In these busy months, when we are busy preparing for Thanksgiving and Christmas, it is so easy to get caught up in the materialism of the season. I’m spending some time pondering this question: How do I cultivate gratitude in my children?
While I definitely do not have all the answers, I’ve thought of a few ideas:
Examine Your Own Attitude
Are you too busy? Are you pushy? Do you want what you want right now? Do you have an ever-expanding list of wants? If we aren’t thankful and do not have a grateful attitude, we can’t expect it from our children! When I see an ungrateful attitude pop-up in my child, I try to step back and evaluate myself. Unfortunately, I can often figure out where it came from! (Don’t despair! Thankfully, God has lavished His grace upon us! Read about it in Ephesians 1:8)
Serve Someone Else
The quickest way to combat selfishness is to serve someone other than ourselves! There are so many ways to get involved. Consider including your child in these simple activities:
- Operation Christmas Child: Fill a shoebox for a needy child.
- Toys for Tots: Buy a toy for someone else.
- Adopt a family: Find a family in your community and share with them.
- Visit a nursing home: Make a craft, play a game, read a book, or simply share a conversation with someone.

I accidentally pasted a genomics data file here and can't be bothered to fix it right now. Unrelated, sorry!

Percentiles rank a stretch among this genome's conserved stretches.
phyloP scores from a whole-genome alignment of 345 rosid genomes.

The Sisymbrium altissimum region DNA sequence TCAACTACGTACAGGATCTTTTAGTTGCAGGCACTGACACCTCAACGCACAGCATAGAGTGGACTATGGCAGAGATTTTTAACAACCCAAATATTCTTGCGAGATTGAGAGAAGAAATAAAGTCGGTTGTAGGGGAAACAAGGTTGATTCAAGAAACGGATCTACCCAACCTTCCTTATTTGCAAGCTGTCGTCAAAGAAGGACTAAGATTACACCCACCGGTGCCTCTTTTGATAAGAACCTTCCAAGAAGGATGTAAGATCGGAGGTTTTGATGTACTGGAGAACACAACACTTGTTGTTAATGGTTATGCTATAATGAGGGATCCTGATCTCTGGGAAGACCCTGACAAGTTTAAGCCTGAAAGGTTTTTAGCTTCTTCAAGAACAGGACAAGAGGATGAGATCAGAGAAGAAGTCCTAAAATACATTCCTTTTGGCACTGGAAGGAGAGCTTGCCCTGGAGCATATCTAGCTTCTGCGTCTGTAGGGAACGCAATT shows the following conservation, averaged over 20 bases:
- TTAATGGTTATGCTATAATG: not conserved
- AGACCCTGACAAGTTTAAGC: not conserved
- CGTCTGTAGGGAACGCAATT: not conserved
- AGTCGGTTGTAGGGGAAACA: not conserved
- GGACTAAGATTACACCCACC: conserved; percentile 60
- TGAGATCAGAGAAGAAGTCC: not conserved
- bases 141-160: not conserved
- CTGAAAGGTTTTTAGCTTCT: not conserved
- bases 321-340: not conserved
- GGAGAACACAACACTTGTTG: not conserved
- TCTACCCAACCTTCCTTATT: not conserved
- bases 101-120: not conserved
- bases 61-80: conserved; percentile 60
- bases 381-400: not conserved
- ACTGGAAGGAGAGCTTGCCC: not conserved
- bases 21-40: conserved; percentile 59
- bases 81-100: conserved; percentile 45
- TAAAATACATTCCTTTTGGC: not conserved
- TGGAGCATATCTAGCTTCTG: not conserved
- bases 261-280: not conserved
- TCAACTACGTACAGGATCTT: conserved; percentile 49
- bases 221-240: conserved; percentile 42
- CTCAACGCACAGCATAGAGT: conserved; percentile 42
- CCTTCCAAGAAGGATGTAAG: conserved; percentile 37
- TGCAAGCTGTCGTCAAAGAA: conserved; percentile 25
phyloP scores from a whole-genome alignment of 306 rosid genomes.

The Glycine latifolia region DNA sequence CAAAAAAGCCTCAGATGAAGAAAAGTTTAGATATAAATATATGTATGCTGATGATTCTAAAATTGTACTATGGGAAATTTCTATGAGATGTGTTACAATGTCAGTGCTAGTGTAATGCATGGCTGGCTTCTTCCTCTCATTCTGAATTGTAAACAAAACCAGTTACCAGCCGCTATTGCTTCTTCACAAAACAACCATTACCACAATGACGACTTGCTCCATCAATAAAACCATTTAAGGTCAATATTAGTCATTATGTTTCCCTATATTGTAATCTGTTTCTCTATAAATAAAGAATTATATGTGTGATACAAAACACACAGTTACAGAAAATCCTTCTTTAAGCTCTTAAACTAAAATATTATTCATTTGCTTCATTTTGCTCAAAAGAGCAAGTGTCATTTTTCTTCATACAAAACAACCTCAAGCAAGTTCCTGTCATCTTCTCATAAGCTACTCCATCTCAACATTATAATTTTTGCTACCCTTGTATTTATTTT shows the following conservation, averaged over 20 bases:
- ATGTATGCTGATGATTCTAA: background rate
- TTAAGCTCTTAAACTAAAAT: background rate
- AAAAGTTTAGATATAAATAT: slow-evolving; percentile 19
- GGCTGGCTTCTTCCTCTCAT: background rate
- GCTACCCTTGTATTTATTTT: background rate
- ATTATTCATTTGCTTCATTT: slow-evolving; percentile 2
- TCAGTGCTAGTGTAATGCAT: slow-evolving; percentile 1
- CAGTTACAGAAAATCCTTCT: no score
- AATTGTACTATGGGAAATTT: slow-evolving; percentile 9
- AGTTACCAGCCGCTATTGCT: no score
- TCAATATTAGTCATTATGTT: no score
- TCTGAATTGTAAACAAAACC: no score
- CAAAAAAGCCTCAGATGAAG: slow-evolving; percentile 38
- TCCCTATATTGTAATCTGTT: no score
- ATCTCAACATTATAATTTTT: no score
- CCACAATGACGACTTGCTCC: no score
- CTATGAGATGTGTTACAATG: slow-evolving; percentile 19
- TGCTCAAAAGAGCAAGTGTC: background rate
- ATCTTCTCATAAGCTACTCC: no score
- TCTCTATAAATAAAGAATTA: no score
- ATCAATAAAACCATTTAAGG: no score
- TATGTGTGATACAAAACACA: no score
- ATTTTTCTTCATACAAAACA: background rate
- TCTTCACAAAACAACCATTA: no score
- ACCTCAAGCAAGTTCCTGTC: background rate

It’s easy to come up with an idea to serve someone, but it can be much harder to actually do it. Take a step of faith and serve!!
Teach Your Child to Say “Thank You” Early and Often
When the girls were babies, I taught them a few words in sign language. The first being “Please” and the second being “Thank you”. Although I still give plenty of reminders, I am seeing some fruit from this process! Also, consider including your child in writing thank you notes — even a preschooler can scribble a special “note” (with your interpretation, of course)!
Make a special time during the day when you share something that has happened and tell why you are thankful. Even in hard times or difficult circumstances, you can teach your child to be grateful. Passionate Homemaking has a wonderful article about giving thanks and includes a story from the life of Matthew Henry. He had this to say after being robbed:
“Let me be thankful, first, because I was never robbed before; second, because although they took my purse, they did not take my life; third, because, although they took my all, it was not much; and fourth, because it was I who was robbed, not I who robbed!”
Keep a Record of Your Thanks
There are many ways to do this, but the point is to have a written record of thanks you can reflect upon next year and the year after that and so on. Here is a simple notebook we made.
Give Thanks in Prayer
It is easy for prayer to become selfish. I noticed one day as we were praying, my children’s prayers were all about asking for things and not about thanking God for His blessings. Now, we brainstorm and discuss what we are thankful for before we pray.
“And whatever you do, whether in word or deed, do it all in the name of the Lord Jesus, giving thanks to God the Father through Him.” Colossians 3:17
How do you encourage thankfulness in your children?
Learn more about my eBook-Thanksgiving Heart: Cultivating Gratitude in Young Children